“It’s huge for us. Even though our name is the Community and Technical College, about half of our students are pursuing a baccalaureate degree in everything from construction management, safety and health, aviation technology and hospitality administration,” Renge said.

So far, only the Dean’s office and staff that supports the CTC have moved, but the move has already shown changes in establishing connections. The programs offered by the Community and Technical College will benefit from the proximity to other programs offered at the main campus.

“Frankly, our students miss the connection opportunity. For instance, a lot of our programs just naturally connect with engineering, when our students graduate they are going to be working with engineers every day,” Renge said.

Renge is positive about the move, for both her offices and for CTC students.

The move back to the main campus is necessary to maintain a relationship with the student population, and access to financial services is a vital piece of promoting student success, according to Lora Volden, the vice chancellor of enrollment services.

“We do a ‘we miss you’ survey every semester to find out why our students stop, why aren’t they continuing to work towards that dream of getting a certificate or a degree,” Volden said. “The number one reason, repeatedly, is financial reasons for why they stop out.”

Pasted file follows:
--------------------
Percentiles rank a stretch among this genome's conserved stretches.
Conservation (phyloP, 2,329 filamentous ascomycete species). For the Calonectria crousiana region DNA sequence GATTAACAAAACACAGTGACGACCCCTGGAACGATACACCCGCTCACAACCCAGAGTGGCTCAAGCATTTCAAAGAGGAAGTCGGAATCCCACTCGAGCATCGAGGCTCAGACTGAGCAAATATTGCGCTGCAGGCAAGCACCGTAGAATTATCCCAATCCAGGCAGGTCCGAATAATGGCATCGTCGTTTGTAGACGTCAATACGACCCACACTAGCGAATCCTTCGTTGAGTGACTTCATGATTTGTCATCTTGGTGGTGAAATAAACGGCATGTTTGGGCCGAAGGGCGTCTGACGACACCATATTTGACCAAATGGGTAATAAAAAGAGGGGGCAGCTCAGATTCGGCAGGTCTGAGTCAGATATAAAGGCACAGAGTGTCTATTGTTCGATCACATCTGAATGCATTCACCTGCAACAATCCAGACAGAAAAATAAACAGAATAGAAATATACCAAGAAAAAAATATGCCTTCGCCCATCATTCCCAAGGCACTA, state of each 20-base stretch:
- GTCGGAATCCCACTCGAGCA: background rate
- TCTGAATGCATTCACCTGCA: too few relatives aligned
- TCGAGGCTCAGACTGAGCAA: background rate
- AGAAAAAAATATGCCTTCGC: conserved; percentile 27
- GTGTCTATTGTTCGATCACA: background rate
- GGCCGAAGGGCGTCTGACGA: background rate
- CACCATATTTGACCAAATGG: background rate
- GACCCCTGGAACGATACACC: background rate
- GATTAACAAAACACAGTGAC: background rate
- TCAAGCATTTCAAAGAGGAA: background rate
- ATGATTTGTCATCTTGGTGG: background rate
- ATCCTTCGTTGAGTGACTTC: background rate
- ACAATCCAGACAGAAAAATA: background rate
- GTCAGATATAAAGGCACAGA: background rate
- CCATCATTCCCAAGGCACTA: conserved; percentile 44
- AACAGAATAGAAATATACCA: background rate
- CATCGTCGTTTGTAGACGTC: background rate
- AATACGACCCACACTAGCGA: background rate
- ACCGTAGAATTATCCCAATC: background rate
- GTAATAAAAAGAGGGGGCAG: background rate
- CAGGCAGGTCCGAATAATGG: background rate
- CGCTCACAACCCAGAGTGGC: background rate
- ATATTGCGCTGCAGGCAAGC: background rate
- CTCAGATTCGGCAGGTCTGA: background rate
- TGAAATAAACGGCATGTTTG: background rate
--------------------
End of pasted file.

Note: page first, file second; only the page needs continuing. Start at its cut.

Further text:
Enrollment Services oversees several programs, such as the Office of Admissions, Financial Aid, the Registrar’s Office, Military and Veteran’s Student Support Services, International Student Support Services and National Student Exchange Services. Students will have contact with at least one of these entities during their time at UAA. By moving, these services become more accessible.

“I think [moving is] really important. You think about these areas, to me these are core student services. These are ways that most individuals interact with the university,” Volden said.

Having the offices off campus, students are sometimes burdened by trips between the two locations.

“We see it all the time, students are constantly going back and forth between us and the main campus. We’re almost two miles off of where they are taking classes and where they are doing the rest of their interactions. It’s just not a good way to serve your students,” Volden said.

During student orientations, Enrollment Services is represented by a table at Howl Days, as the University Center is too far to be part of the introduction to the university.

“I think if we were right there, it gets a little harder for students and for others to forget about us, so we don’t become out of sight out of mind. We become part of that integrated student experience,” Volden said.

Volden is excited for the return of her offices to the main campus.

“To me, it’s always about the students, and what I love, is that I really believe my staff is all about the students,” Volden said.

By removing a distance of two miles, the relocation of the University Center offices brings the campus community much closer.